Gdańsk

The Polish city of Gdańsk, has been involved in the Hanseatic League as early as the 13th Century. Gdańsk has a history that is very politically charged and complex, from being claimed and ruled by powers outside of Poland, in its earliest years, to being a significant power in the collapse of the Berlin wall in 1980. Despite its politically ambiguous and troublesome history however, Gdańsk played a very important role in the Hansratic League.

A Brief Historical Overview:

When it comes to Gdańsk, the past is very ambiguous, and there lies confusion in ost things, from its origin to its name. The first written account of this city can be traced back to 999 AD. In this account, Saint Adalbert of Prague writes about how he baptised the inhabitants of the town: urbs Gyddannyzc, which we believe to be where Gdańsk lies today.

Excavations made after the ruination caused by WWII allowed archaeologists to date the city’s humble beginnings somewhere around 980 AD, where it is believed that Gdańsk was originally constructed as a stronghold by Mieszko I.

The ambiguous geographical location of the city made it susceptible to various sieges and raids throughout history. While the city is situated in Poland, it has been the victim of the Danish, German, French, and Prussian armies to name a few.

Gdańsk gained independence after WWI, where, thanks to the terms stipulated in the treaty of Versailles, it operated as an independent quasi-state under the League of Nations. In this time the city had its own senate, stamps, national anthem, parliament, and even its own currency, the Danzig Gulden. This independence did not last long however, and made Gdańsk and Poland an unfortunate victim in WWII.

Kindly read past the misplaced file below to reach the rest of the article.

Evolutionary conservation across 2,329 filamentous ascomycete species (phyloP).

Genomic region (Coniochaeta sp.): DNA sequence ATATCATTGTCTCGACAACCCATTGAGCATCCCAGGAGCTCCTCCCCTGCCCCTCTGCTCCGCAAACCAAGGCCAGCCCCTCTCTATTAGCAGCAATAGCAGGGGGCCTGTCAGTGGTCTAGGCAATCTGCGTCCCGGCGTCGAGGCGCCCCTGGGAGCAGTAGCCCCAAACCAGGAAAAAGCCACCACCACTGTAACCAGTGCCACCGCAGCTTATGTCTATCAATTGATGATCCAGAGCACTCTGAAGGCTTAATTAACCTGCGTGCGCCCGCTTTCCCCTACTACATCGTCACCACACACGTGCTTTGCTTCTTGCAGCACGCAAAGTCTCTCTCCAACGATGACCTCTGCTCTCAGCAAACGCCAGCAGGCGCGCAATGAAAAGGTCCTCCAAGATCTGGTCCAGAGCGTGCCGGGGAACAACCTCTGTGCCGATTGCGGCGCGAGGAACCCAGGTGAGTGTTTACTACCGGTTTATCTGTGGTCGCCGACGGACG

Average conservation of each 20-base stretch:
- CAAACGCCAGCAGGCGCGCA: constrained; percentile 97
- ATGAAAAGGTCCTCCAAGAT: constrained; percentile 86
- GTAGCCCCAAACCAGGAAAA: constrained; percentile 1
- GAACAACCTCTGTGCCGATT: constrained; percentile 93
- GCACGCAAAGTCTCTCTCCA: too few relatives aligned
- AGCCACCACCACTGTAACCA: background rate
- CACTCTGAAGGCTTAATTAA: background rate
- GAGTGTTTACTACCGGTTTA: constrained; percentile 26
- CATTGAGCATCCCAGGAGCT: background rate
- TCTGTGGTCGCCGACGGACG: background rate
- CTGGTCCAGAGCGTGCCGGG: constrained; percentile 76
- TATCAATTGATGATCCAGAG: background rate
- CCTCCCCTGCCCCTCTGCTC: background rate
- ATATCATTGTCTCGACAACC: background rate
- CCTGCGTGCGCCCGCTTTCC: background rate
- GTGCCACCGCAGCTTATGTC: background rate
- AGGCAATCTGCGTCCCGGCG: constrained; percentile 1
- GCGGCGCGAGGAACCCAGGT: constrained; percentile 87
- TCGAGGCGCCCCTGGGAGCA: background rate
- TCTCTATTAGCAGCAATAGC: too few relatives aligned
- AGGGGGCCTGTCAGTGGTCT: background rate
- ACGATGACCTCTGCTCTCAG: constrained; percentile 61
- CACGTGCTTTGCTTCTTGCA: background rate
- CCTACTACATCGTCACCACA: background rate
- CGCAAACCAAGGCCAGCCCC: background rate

Gdańsk in the Hanseatic League:

Gdańsk is geographically well-placed to become a super power in the Hanseatic League. It has a prime position on the coast of the Baltic Sea, with access to the Vistula river. Before becoming part of the Hanseatic League, Gdańsk, was a small but notable port, and notable mostly for its location, rather than its economic power.

While Gdańsk only officially became a member of the Hanseatic League in 1361, the city was already trading with Lübeck as early as 1224. Around this time, there is documentation of a German market, with traders from Lübeck, and around 1225, these merchants were granted certain privileges.

The beginning of this brief trading partnership, however, was abruptly brought to a halt in 1238 during the war between Swantopolk and the Teutonic Knights. Gdańsk took up its efforts again to become a major sea port, and joined the Hanseatic League in 1358, and became an active member in 1361.

The membership ensured that Gdańsk’s port and economy flourished. It transformed Gdańsk from a little-known port with little money, to a more prominent player in European trade. During its membership, Gdańsk primarily maintained relations with trading posts in Bruges, Novgorod, Lisboa and Sevilla.

Gdańsk Today:

Like many other European cities, Gdańsk was almost completely destroyed during WWII, with approximately 90% of its inner city being completely lost to damage caused by air raids. The city of Gdańsk gradually started rebuilding during the 50s and 60s. Unlike most other European cities, however, Gdańsk did not wish to base its rebuilding on the buildings that previously occupied the city, but rather saw the rebuilding as an opportunity to cleanse their palate from the ugly taste that war left.

It’s this attitude that gives Gdańsk the modern feel that it has today. Gdańsk is also the subject of the interesting modern history regarding socialism in Europe. As Gdańsk has been a major ship building city, since the time of the Hanseatic League, it is no wonder that it became the major shipping and industrial centre for the Communist People’s Republic of Poland.

At the same time, however, Gdańsk was the scene of anti-regime protests during the December of 1970 that ensured the downfall of communist leader, Władysław Gomułka. Ten years after that, in 1980, the very same shipyard that was once the shipping and industrial centre for the Communist People’s Republic of Poland, became the heart of the solidarity movement against communism. This Solidarity movement would eventually lead to the end of the Communist party in 1989 and be instrumental in the tearing down of the Berlin wall.

Trivia:

  • Gdańsk is the only city in Poland to have ever been granted city state status.
  • The first German invasion of WWII started in Gdańsk on 1 September 1939.
  • Gdańsk is the biggest Amber exporter in the world.